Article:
Published on 11 Aug 2009 Sections ,

'We have eradicated corruption. Nearly'

The police chief sat on his swivel chair beneath a gold framed photograph of President Karzai, the national flag on one side and a giant plastic plant with red flowers the size of dinner plates on the other.

“We have eradicated corruption in our police force!” said Colonel Asadullah Shirzaid, a small smile creeping across his plump visage.

“Then you’re the first police force in the world to do so,” I remarked. Col Shirzaid rethought.

“We are trying our best,” he said. “They are human beings. If any corruption remains, it’s a very, very low percentage.”

After the interview was over, he squeezed his corpulent frame out from behind the desk. At the far end of the room, a widescreen TV was showing a black-and-white film of Charlie Chaplin as Hitler spinning a huge bomb with a rope. It exploded.

The Colonel felt the need to explain further. “You know, I made a mistake. When I said we had eradicated corruption, it’s impossible. We just nearly have.” I agreed it was a mistake anyone might make.

Corruption amongst the police force is one of Afghanistan’s biggest problems. People complain that the police prey upon them, and almost any contact involves a bribe.

Here in Helmand, where opium poppy is the major source of income, and smuggling a way of life, it’s probably quite hard for police officers NOT to be corrupt. The British who are – as they put – “mentoring” the Afghan forces have just started a programme of drug testing the police, as many of those who deal in opium apparently use it as well.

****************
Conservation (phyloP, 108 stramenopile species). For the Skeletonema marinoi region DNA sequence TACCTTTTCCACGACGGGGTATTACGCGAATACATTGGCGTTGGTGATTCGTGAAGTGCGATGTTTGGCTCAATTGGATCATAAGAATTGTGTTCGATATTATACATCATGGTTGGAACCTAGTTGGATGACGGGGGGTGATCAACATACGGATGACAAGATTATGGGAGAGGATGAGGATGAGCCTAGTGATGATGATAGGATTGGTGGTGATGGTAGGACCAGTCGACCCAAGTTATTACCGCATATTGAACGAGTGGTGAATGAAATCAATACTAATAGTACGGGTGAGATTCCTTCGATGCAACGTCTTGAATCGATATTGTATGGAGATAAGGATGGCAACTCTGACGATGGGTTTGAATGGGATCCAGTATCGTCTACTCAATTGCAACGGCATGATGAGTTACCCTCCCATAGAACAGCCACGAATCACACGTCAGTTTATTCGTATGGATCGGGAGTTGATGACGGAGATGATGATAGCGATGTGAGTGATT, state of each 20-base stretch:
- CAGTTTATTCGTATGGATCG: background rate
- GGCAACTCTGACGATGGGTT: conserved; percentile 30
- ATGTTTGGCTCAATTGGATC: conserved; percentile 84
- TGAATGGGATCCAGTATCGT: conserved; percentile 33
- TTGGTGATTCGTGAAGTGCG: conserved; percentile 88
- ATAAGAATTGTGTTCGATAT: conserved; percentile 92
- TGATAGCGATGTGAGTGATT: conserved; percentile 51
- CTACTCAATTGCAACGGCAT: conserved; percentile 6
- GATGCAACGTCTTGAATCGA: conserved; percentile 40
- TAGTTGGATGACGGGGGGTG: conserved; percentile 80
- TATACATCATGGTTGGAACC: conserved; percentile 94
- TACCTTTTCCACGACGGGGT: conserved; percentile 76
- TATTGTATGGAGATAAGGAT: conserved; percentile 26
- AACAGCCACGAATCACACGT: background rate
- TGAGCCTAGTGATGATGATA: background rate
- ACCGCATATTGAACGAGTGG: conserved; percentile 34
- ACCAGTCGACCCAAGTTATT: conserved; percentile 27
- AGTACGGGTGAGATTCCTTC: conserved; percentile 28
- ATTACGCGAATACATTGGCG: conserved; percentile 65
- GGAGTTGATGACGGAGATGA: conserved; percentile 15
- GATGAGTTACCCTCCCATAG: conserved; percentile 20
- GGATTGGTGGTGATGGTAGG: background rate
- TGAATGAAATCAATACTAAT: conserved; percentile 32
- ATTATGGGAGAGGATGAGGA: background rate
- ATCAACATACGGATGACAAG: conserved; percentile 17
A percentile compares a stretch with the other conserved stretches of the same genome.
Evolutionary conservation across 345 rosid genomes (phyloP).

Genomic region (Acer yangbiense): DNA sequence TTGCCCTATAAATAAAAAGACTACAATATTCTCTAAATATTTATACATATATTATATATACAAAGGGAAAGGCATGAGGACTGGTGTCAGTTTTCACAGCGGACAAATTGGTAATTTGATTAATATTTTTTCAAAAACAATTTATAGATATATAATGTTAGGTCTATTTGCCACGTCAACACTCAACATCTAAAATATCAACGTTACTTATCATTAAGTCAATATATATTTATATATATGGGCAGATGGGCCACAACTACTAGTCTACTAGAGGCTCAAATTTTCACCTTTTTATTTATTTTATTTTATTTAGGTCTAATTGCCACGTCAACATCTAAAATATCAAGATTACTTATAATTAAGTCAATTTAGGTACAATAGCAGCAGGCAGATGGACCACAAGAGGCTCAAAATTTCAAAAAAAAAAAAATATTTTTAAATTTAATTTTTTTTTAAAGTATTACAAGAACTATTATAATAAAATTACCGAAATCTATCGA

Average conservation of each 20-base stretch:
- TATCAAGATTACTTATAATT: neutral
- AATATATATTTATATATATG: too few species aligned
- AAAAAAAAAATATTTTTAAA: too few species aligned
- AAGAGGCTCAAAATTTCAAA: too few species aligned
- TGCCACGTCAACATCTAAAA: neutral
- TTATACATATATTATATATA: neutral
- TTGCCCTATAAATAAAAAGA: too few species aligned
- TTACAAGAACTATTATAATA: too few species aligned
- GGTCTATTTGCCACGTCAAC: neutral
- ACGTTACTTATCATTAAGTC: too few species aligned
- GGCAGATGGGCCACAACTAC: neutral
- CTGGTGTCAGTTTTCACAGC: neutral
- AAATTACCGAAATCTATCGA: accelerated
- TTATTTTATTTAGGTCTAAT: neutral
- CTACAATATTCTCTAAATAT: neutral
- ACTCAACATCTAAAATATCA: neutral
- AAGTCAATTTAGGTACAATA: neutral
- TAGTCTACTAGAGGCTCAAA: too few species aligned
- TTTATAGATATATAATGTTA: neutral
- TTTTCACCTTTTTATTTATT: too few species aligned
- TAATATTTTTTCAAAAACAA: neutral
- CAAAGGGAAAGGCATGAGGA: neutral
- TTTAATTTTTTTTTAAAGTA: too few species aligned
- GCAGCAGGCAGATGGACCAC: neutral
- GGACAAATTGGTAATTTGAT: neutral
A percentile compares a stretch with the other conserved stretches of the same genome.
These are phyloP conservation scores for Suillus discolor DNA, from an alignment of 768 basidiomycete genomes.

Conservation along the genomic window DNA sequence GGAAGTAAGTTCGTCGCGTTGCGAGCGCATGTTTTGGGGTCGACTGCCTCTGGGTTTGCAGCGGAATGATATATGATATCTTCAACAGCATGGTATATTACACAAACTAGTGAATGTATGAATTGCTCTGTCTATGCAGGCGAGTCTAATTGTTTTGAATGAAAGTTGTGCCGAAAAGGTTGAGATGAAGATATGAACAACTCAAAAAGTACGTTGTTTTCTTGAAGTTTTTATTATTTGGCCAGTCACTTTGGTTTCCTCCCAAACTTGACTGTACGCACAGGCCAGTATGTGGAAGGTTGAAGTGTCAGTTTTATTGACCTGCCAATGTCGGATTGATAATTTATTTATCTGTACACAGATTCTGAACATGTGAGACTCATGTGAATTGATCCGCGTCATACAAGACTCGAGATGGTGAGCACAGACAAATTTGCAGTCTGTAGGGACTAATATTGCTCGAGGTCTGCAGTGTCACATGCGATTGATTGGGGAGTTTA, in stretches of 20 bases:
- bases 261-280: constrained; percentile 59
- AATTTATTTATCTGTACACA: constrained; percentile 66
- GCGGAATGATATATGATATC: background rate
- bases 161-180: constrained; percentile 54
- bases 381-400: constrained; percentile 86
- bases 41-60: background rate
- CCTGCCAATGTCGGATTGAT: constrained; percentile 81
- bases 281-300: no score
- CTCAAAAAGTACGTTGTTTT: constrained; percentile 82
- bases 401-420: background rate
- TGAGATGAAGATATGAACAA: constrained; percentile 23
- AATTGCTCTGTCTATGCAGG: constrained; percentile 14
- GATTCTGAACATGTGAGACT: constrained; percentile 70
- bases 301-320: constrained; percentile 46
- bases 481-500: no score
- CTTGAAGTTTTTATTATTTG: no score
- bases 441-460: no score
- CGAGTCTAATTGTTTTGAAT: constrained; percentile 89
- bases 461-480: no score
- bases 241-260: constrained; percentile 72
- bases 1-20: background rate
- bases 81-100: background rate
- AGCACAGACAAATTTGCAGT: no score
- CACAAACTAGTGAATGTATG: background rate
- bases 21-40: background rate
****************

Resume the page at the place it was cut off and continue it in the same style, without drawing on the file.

But the most urgent problem for the police here is to guarantee the security of next week’s elections. Not easy. This year 189 Helmand police have been killed by insurgents, many while manning remote checkpoints. The Taliban have vowed to attack polling stations and kill anyone who dares to vote.

“Everyone is scared,” said Razia Baluch, a candidate for one of the reserved seats for women on the provincial council.

Our friend the police chief was characteristically optimistic.

“I have no big concerns because we are well prepared to respond to any action from the enemy,” he said. So that’s all right then.